I’m working hard on my loki commission and noticed that one of the hems was especially weird. Luckily for me the internet has a solution to everything, and here’s a fantastic tutorial you should look at, especially if you’re making a vest!
Also found a great PDF if you want ideas for how to finish off the bottom of skirts that isn’t just roll hemming:
So, I made a plug suit. A plug suit which has shoes that look like this:
I decided I wanted to sew all the seams, which did look awesome and I don’t regret doing, but I sure as hell hated myself while I was doing it.
Image heavy tutorial under the cut!
I hate gloves. Every costume maker does, they’re fiddily and a bad fitting glove will show up far more than a bad fitting jacket will.
Here’s how I make lycra gloves, with a helping hand from my friend- freezer paper!
Yet more boring stuff that no one cares about reading- the meticulous pre-planning behind a costume.
I’m currently making a plug suit for a client, which looks like this:
She lent me the model for reference which is wonderful, nothing better than a mini 3D version of what you want to make.
The client provided me with a duct tape dummy which is vital to making a costume like this. They made it using this guide. Using the dummy I drafted up a pattern in some scrap lycra I had knocking about. It’s a raglan sleeve to reduce restriction on the shoulder and uses a swimsuit line on the legs for the same reason.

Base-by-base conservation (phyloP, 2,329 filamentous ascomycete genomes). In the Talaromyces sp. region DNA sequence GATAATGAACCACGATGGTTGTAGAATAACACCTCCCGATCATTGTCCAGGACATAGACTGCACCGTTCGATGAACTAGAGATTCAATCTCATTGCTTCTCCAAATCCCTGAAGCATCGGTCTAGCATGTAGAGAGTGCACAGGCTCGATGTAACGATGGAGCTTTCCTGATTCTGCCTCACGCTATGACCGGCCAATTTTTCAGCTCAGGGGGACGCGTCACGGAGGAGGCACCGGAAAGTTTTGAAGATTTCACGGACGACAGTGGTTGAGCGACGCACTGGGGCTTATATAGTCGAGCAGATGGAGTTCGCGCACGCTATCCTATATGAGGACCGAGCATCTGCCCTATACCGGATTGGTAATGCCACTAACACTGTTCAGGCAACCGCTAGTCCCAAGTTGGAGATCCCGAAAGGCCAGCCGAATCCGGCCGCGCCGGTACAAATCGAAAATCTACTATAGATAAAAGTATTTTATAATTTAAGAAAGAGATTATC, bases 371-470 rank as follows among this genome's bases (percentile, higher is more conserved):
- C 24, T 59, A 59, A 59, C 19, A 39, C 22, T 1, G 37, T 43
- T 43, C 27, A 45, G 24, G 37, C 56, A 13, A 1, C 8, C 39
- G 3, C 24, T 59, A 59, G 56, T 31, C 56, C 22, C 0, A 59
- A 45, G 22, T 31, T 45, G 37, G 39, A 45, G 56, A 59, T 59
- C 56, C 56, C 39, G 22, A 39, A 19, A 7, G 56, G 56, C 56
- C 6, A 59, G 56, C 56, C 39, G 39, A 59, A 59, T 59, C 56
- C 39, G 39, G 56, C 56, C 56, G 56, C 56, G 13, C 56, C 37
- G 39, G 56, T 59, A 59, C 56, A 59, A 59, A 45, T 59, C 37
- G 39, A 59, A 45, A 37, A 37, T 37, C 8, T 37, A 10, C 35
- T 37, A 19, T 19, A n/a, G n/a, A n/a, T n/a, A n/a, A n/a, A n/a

It hangs on the back of my workroom door so I can scare myself when I forget it’s not there.
The commissioner lives locally to me so I invited her over to test the fit and draw on all the patterns and seams with a chalk marker.
Any parts that were too large were taken in on the spot with a stapler. I now have something I know fits, and it’s time to start work on the final project!
Source: Dynasty Warriors 7
Worn to: Amecon 2012
Awards: Amecon 2nd Place
I like sewing, so I made a costume with lots of sewing in it :P This was made to be worn for the Amecon Omake. I don’t even play Dynasty Warriors, it was just pretty.
Click my face to read how I made it!
Chiffon. It’s a light weight semi transparent fabric that if you’ve ever sewn, you’ll know the pain of 100 suns.
Here’s a fantastic tutorial by Eggie’s Red Dres which produces seams that look this good:
Click through to read more!
This is a really quick tutorial of how to sew on buttons in a way that’s both strong and neat. I’m experimenting with webcam tutorials, so if you want more videos please let me know. Only issue is that it has to be short and my camera isn’t very high quality. Any ideas please let me know and I’ll try to record myself doing it!
I was approached to make this commission by a lovely woman from France. It’s not often I get a chance to make big dresses even though I have the skills to make them, so this was a lovely change for me.
The costume uses 24 metres of triple velvet and the train is 9m long. (About the length of a double decker bus!). The corset is steel boned to give as much support as possible and to make it comfortable to wear. The train is actually part of the sleeves, so it can be removed and the wearer can move about more easily. Everything is lined for comfort and durability.